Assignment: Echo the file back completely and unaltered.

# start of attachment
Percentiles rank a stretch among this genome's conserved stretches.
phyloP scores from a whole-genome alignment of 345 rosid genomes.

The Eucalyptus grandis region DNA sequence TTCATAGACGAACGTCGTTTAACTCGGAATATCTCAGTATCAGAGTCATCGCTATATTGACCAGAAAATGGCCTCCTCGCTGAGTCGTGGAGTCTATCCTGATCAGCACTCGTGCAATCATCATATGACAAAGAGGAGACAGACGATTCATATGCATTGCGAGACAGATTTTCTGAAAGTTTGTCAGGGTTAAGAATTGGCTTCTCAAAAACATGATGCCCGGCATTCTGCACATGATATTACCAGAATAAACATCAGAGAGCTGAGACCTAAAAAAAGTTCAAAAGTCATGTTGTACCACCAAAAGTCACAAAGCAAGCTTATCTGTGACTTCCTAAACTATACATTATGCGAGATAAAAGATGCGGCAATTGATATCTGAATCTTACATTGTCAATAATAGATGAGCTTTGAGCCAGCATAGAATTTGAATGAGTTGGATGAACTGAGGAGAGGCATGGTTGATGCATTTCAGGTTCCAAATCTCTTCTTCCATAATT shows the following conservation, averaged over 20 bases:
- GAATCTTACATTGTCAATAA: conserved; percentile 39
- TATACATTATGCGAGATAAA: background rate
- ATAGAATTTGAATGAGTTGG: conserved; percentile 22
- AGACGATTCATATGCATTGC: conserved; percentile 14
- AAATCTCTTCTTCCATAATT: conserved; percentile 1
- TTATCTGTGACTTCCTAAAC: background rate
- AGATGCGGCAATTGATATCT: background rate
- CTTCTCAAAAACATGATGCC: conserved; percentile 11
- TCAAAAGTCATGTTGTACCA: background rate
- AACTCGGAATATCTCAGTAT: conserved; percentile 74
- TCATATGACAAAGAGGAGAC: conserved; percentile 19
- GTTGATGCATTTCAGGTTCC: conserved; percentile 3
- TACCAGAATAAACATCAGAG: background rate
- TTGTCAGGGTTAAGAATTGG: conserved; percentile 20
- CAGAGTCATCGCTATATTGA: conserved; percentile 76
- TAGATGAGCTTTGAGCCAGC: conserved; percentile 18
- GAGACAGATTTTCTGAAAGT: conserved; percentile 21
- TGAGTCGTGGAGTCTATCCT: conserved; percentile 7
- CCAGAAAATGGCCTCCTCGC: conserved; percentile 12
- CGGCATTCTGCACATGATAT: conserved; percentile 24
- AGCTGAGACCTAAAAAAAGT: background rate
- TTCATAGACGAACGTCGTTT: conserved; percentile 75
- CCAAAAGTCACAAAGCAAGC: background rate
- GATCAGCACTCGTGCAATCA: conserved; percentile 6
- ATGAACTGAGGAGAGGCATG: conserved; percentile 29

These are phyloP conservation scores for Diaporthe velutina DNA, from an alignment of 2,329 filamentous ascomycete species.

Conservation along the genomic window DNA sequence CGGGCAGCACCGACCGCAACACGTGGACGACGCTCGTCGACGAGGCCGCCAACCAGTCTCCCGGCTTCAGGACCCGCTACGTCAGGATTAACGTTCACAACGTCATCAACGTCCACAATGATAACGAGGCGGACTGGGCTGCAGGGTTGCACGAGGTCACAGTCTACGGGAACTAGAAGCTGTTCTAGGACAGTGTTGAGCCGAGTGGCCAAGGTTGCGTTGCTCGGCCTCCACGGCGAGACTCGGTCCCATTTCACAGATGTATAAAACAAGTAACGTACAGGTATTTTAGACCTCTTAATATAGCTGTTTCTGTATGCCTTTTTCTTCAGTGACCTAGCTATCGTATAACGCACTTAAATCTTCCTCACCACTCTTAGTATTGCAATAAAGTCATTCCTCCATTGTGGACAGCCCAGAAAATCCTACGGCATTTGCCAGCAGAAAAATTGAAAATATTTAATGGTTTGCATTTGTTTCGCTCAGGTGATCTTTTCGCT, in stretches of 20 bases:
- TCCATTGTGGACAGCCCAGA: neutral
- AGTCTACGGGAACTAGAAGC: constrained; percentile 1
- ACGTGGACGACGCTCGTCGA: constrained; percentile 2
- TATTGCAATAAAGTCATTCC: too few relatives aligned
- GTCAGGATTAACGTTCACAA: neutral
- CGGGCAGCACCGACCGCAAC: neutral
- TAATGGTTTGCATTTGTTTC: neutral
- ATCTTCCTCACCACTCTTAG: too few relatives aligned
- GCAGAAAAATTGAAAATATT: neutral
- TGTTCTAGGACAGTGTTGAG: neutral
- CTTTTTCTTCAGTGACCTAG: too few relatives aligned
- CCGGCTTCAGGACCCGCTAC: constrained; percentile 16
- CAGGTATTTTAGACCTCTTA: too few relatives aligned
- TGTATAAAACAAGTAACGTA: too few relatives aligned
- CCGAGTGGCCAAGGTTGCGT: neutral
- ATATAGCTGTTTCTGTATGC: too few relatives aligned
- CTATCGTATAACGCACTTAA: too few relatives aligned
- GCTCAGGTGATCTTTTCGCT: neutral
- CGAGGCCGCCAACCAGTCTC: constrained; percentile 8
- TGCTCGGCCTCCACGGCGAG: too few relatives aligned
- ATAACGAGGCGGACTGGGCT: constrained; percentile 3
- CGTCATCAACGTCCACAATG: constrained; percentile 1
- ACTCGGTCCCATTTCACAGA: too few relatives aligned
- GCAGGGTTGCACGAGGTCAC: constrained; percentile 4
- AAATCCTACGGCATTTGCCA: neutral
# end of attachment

Percentiles rank a stretch among this genome's conserved stretches.
phyloP scores from a whole-genome alignment of 345 rosid genomes.

The Eucalyptus grandis region DNA sequence TTCATAGACGAACGTCGTTTAACTCGGAATATCTCAGTATCAGAGTCATCGCTATATTGACCAGAAAATGGCCTCCTCGCTGAGTCGTGGAGTCTATCCTGATCAGCACTCGTGCAATCATCATATGACAAAGAGGAGACAGACGATTCATATGCATTGCGAGACAGATTTTCTGAAAGTTTGTCAGGGTTAAGAATTGGCTTCTCAAAAACATGATGCCCGGCATTCTGCACATGATATTACCAGAATAAACATCAGAGAGCTGAGACCTAAAAAAAGTTCAAAAGTCATGTTGTACCACCAAAAGTCACAAAGCAAGCTTATCTGTGACTTCCTAAACTATACATTATGCGAGATAAAAGATGCGGCAATTGATATCTGAATCTTACATTGTCAATAATAGATGAGCTTTGAGCCAGCATAGAATTTGAATGAGTTGGATGAACTGAGGAGAGGCATGGTTGATGCATTTCAGGTTCCAAATCTCTTCTTCCATAATT shows the following conservation, averaged over 20 bases:
- GAATCTTACATTGTCAATAA: conserved; percentile 39
- TATACATTATGCGAGATAAA: background rate
- ATAGAATTTGAATGAGTTGG: conserved; percentile 22
- AGACGATTCATATGCATTGC: conserved; percentile 14
- AAATCTCTTCTTCCATAATT: conserved; percentile 1
- TTATCTGTGACTTCCTAAAC: background rate
- AGATGCGGCAATTGATATCT: background rate
- CTTCTCAAAAACATGATGCC: conserved; percentile 11
- TCAAAAGTCATGTTGTACCA: background rate
- AACTCGGAATATCTCAGTAT: conserved; percentile 74
- TCATATGACAAAGAGGAGAC: conserved; percentile 19
- GTTGATGCATTTCAGGTTCC: conserved; percentile 3
- TACCAGAATAAACATCAGAG: background rate
- TTGTCAGGGTTAAGAATTGG: conserved; percentile 20
- CAGAGTCATCGCTATATTGA: conserved; percentile 76
- TAGATGAGCTTTGAGCCAGC: conserved; percentile 18
- GAGACAGATTTTCTGAAAGT: conserved; percentile 21
- TGAGTCGTGGAGTCTATCCT: conserved; percentile 7
- CCAGAAAATGGCCTCCTCGC: conserved; percentile 12
- CGGCATTCTGCACATGATAT: conserved; percentile 24
- AGCTGAGACCTAAAAAAAGT: background rate
- TTCATAGACGAACGTCGTTT: conserved; percentile 75
- CCAAAAGTCACAAAGCAAGC: background rate
- GATCAGCACTCGTGCAATCA: conserved; percentile 6
- ATGAACTGAGGAGAGGCATG: conserved; percentile 29

These are phyloP conservation scores for Diaporthe velutina DNA, from an alignment of 2,329 filamentous ascomycete species.

Conservation along the genomic window DNA sequence CGGGCAGCACCGACCGCAACACGTGGACGACGCTCGTCGACGAGGCCGCCAACCAGTCTCCCGGCTTCAGGACCCGCTACGTCAGGATTAACGTTCACAACGTCATCAACGTCCACAATGATAACGAGGCGGACTGGGCTGCAGGGTTGCACGAGGTCACAGTCTACGGGAACTAGAAGCTGTTCTAGGACAGTGTTGAGCCGAGTGGCCAAGGTTGCGTTGCTCGGCCTCCACGGCGAGACTCGGTCCCATTTCACAGATGTATAAAACAAGTAACGTACAGGTATTTTAGACCTCTTAATATAGCTGTTTCTGTATGCCTTTTTCTTCAGTGACCTAGCTATCGTATAACGCACTTAAATCTTCCTCACCACTCTTAGTATTGCAATAAAGTCATTCCTCCATTGTGGACAGCCCAGAAAATCCTACGGCATTTGCCAGCAGAAAAATTGAAAATATTTAATGGTTTGCATTTGTTTCGCTCAGGTGATCTTTTCGCT, in stretches of 20 bases:
- TCCATTGTGGACAGCCCAGA: neutral
- AGTCTACGGGAACTAGAAGC: constrained; percentile 1
- ACGTGGACGACGCTCGTCGA: constrained; percentile 2
- TATTGCAATAAAGTCATTCC: too few relatives aligned
- GTCAGGATTAACGTTCACAA: neutral
- CGGGCAGCACCGACCGCAAC: neutral
- TAATGGTTTGCATTTGTTTC: neutral
- ATCTTCCTCACCACTCTTAG: too few relatives aligned
- GCAGAAAAATTGAAAATATT: neutral
- TGTTCTAGGACAGTGTTGAG: neutral
- CTTTTTCTTCAGTGACCTAG: too few relatives aligned
- CCGGCTTCAGGACCCGCTAC: constrained; percentile 16
- CAGGTATTTTAGACCTCTTA: too few relatives aligned
- TGTATAAAACAAGTAACGTA: too few relatives aligned
- CCGAGTGGCCAAGGTTGCGT: neutral
- ATATAGCTGTTTCTGTATGC: too few relatives aligned
- CTATCGTATAACGCACTTAA: too few relatives aligned
- GCTCAGGTGATCTTTTCGCT: neutral
- CGAGGCCGCCAACCAGTCTC: constrained; percentile 8
- TGCTCGGCCTCCACGGCGAG: too few relatives aligned
- ATAACGAGGCGGACTGGGCT: constrained; percentile 3
- CGTCATCAACGTCCACAATG: constrained; percentile 1
- ACTCGGTCCCATTTCACAGA: too few relatives aligned
- GCAGGGTTGCACGAGGTCAC: constrained; percentile 4
- AAATCCTACGGCATTTGCCA: neutral